Getting the Timing Right

Getting the Timing Right

Friday, 10 August 2012

Media Type
TODAY (Pg 17)

Study on time taken for elderly to cross roads will help LTA in enhancing existing system

SINGAPORE - It takes about 2.16 seconds for the elderly to take the first step onto the road if they have a shopping cart and 2.1 seconds if they are pushing a stroller. This is compared with their normal speed of about 1.81 seconds.

This is according to preliminary findings from a study led by Assistant Professor Kong Pui Wah from the National Institute of Education (NIE), which aims to provide more ideas on the Land Transport Authority's (LTA) Green Man Plus Scheme.

The scheme allows elderly or disabled pedestrians three to 12 seconds of extra crossing time, depending on factors such as the average walking speed of the elderly, how wide the road is and how heavy the traffic is.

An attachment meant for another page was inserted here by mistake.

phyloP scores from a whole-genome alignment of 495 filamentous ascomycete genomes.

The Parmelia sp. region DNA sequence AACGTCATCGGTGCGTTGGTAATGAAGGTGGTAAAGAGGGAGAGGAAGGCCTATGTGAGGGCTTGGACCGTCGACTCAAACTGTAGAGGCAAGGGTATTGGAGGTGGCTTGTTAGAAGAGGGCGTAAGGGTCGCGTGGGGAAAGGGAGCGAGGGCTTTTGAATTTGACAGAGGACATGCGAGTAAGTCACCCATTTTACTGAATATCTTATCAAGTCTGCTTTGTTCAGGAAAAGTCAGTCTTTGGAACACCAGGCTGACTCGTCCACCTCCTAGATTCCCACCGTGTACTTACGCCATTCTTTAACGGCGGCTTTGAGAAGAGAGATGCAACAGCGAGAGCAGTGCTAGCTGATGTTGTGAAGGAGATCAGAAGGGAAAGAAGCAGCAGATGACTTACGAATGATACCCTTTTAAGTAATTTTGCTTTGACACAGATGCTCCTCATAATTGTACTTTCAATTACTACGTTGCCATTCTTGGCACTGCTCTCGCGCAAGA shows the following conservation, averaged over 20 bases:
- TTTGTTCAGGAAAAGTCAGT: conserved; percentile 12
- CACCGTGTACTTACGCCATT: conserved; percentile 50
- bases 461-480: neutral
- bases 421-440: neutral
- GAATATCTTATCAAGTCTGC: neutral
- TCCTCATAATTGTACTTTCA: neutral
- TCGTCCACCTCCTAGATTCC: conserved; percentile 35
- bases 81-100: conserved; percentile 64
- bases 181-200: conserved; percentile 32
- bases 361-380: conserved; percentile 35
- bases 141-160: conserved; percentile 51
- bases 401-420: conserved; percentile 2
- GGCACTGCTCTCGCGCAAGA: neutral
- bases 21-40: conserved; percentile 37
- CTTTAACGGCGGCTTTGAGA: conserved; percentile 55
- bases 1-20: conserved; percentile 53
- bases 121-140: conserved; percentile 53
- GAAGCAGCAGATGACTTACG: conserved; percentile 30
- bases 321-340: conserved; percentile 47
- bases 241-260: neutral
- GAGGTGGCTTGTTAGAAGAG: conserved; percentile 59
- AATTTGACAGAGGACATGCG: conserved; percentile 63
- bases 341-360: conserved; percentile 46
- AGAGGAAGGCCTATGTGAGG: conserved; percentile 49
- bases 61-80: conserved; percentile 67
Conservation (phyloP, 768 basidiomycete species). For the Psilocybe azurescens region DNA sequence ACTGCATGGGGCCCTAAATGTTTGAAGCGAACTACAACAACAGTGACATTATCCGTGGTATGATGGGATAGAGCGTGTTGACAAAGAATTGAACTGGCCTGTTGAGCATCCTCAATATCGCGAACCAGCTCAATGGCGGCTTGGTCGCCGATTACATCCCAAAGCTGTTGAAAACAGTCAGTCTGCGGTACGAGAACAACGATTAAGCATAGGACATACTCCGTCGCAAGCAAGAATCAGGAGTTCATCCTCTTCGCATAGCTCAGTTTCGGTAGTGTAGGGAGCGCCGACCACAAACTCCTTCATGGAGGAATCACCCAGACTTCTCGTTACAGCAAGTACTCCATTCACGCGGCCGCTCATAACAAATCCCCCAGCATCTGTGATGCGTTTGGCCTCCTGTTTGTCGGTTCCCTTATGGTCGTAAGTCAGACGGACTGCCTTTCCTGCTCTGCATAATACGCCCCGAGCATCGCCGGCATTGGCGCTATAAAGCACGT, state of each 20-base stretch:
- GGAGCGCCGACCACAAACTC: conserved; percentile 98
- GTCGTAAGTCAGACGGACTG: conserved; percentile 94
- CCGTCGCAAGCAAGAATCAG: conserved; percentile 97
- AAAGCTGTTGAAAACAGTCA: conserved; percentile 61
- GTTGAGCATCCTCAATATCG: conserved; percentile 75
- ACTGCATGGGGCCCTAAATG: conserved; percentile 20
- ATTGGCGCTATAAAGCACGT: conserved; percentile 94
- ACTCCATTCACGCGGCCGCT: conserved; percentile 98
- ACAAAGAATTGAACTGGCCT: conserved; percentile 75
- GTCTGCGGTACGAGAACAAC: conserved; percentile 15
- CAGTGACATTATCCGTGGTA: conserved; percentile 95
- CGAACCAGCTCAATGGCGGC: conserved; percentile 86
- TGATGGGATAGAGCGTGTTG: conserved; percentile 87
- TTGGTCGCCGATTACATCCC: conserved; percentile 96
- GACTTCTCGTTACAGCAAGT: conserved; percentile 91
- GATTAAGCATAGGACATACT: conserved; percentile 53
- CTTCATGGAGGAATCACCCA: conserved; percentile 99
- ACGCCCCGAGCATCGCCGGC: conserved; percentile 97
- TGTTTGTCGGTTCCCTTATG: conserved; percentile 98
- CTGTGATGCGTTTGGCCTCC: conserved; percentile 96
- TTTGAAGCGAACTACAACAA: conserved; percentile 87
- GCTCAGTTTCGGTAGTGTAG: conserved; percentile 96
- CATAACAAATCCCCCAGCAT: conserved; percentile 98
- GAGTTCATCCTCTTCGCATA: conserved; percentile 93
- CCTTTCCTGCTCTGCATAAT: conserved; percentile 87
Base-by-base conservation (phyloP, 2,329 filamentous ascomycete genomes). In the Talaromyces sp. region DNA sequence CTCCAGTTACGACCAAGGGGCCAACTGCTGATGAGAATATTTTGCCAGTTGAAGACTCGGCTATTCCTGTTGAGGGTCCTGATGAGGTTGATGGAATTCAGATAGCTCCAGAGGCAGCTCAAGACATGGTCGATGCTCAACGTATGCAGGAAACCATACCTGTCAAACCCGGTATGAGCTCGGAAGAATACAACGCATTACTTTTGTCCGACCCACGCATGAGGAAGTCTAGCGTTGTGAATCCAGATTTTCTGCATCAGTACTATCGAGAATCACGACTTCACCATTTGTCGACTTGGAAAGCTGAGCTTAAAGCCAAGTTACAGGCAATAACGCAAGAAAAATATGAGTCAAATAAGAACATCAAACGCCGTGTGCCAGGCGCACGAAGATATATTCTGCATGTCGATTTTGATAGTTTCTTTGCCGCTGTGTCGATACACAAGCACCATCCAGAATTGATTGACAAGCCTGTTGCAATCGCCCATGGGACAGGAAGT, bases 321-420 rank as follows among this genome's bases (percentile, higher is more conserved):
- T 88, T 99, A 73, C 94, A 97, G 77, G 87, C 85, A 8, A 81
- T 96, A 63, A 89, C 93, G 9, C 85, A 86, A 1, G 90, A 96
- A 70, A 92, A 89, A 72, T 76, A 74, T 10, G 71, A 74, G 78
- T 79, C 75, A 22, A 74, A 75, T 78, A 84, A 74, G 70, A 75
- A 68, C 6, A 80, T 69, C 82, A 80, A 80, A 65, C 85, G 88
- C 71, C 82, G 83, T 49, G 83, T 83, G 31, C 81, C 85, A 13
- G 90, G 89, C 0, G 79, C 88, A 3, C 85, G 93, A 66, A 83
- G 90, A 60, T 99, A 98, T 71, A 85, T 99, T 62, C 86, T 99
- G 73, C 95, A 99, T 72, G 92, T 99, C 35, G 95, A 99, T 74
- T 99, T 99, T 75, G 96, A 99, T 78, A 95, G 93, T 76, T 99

While she felt LTA's Green Man Plus Scheme is "an excellent idea", Asst Prof Kong felt the findings from her study could potentially allow the scheme to "adjust accordingly" to suit individual needs if each elderly has a card that carries their individual gait information.

This could also apply for other groups in need, such as people with disabilities, added the researcher.

On average, LTA's Green Man Plus Scheme currently provides an additional crossing time of five seconds.

According to the NIE study, which was awarded a S$10,000 grant by the Mitsui Sumitomo Insurance Welfare Foundation, preliminary analysis of the data supports researchers' hypothesis that the elderly were slower in their response to initiate walking and they also walked slower.

The motivation for the study came from Asst Prof Kong's personal experience and everyday observation on the roads.

"I myself struggle sometimes to clear the road within the green man time, especially when pushing a stroller, and I always wonder how the elderly can make it," said Asst Prof Kong.

Thus far, the researchers have completed their study of 50 subjects, about half of whom are above the age of 60.

All data collection, according to Asst Prof Kong, should be completed by October this year, and primary analysis of the data conducted by January.

Source: TODAY (Pg 17), mediacorp